Fall Reset: Your Mini-Guide To A 1-Day Detox
Considering doing a cleanse this fall after a summer of indulgence? Doing a one-day detox after a long weekend or vacation can be just what your body needs to get back on track. If you're suffering from any of these common ailments, your body is practically begging you to hit the reset button: allergies, bloating, constipation, weight gain (especially abdominal), insomnia, joint pains, or fatigue and low energy.
As the seasons change, it's the perfect time to re-evaluate our habits and cleanse our bodies, homes, and minds. Choose one sacred day this month and devote it to your health. Try to combine it with a digital detox by turning off the phone, computer, and TV and enjoy time alone or with family.
Or spend a portion of the day tackling a closet or drawer that needs to be cleaned out. (Think you're bad at decluttering? Here's some motivation.) Choose one physical thing that needs de-cluttering in your life and do it today.
Your Mini-Guide To A 1-Day Detox
When you wake up: Drink warm lemon water. Mix 8 ounces warm (not hot!) water with half a lemon (freshly squeezed) to hydrate your body and stimulate digestion.
Meditation: Set yourself up for success and quiet your mind with a 10-minute meditation. To settle yourself before you begin, take 10 deep cleansing breaths. Not sure how to begin meditating? Try the Calm app, which has a timer with guided meditations for every mood.
Breakfast: Start your day by flooding your body with antioxidants, thanks to a green smoothie. So many delicious ways to go about this, but go easy on the fruit. A simple rule of thumb is to use three servings of vegetables for every piece of fruit. My favorite combo is the following:
- A handful of spinach
- A cucumber
- Half avocado
- 1 inch freshly peeled ginger
Add filtered water or coconut water then blend for 30 seconds.
Mid-morning: Enjoy a cup of matcha tea and a handful of raw, unsalted almonds. This will calm any cravings and the matcha tea will give you a calm alertness for the rest of the day.
Lunch: Avoid the afternoon slump by eating a light lunch. Try a marinated kale salad with a cup of carrot ginger soup. Add as many different colors as you can to your salad including a healthy fat, like avocado. Avoid store-bought dressings as they're often filled with preservatives and hidden sugars. Dress your salad with extra virgin olive oil and the other half of your lemon from the morning.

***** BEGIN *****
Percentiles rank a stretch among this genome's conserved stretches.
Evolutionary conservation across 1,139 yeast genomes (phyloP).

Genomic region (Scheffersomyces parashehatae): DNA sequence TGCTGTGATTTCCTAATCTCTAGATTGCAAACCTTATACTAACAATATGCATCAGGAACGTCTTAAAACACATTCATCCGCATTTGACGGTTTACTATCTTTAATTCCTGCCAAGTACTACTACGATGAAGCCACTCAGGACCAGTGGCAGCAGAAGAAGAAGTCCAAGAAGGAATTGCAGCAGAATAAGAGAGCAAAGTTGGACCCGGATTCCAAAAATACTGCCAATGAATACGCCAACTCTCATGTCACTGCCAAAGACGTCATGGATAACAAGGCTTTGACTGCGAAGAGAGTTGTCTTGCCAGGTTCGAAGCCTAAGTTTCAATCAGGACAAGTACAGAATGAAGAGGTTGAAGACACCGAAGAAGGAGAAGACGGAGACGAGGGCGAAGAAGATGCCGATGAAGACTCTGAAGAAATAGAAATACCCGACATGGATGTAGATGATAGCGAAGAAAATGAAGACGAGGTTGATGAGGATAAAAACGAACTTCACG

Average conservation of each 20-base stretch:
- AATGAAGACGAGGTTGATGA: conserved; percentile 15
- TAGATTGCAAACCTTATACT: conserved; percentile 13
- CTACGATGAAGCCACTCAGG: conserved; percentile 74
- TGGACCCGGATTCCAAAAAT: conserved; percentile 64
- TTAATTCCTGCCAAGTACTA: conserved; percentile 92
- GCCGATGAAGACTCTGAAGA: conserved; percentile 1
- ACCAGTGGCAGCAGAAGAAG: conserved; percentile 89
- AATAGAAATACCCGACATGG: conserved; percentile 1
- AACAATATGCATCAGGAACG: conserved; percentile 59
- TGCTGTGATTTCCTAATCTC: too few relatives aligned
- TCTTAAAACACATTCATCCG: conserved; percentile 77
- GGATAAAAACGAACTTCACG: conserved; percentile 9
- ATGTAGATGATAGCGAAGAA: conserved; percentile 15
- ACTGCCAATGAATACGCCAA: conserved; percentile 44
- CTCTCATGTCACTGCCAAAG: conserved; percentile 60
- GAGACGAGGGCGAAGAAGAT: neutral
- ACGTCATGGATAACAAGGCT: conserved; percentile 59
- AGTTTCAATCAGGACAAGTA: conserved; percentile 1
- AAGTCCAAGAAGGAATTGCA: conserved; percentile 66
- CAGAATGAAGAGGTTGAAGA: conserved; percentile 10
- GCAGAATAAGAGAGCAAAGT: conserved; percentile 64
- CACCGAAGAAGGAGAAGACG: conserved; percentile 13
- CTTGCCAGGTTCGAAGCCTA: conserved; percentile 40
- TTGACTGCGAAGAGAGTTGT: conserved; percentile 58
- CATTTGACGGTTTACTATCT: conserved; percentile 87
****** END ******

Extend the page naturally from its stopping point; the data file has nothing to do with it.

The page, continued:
Exercise: Go for a light 20-minute walk outside after lunch — without your phone.
Mid-afternoon snack: If you're hungry, eat a half cup of goji berries with 8 ounces filtered water. If possible, take a 20-minute nap!
Unwind: To aid your body in releasing toxins, unwind with a hot stone massage or an infrared sauna treatment. This will provide relief for sore joints and muscles while also helping you to relax.
Dinner: Keep it simple while focusing on whole foods. Try roasted chicken with brussels sprouts; cruciferous vegetables are great for liver detoxification.
Nightcap: Drink a cup of hibiscus tea. Filled with antioxidants, it reportedly helps lower blood pressure and cholesterol while also supporting your digestive system. When buying at the store, make sure it is caffeine free as some brands blend with green tea. I like to enjoy mine in a wine glass - it looks just like red wine!
Gratitude: Write down three things for which you are most grateful today in a journal or scrap of paper. The practice of writing versus thinking has a way of activating the pleasure centers in our brain. Go the extra mile, and add in another 20-minute meditation before drifting off to a restorative sleep.
Notice how your body feels after just one day of avoiding common food triggers like gluten, corn, dairy, caffeine, and sugar. I hope you'll feel fantastic!
Tiffany Lester, M.D. is the National Clinical Director of Community at Parsley Health San Francisco, a groundbreaking new medical practice that focuses on nutrition, prevention, and wellness. She received her bachelor's in psychology and biology from the University of Missouri, Columbia, and her medical degree from the University of Cincinnati College of Medicine. Lester combines the best of both conventional and functional medicine, navigating the complexity of the body to get to the root cause of disease. She is passionate about healing chronic disease through whole foods and teaching people how simple, small shifts can have an enormous impact on their fatigue, stress, and pain levels.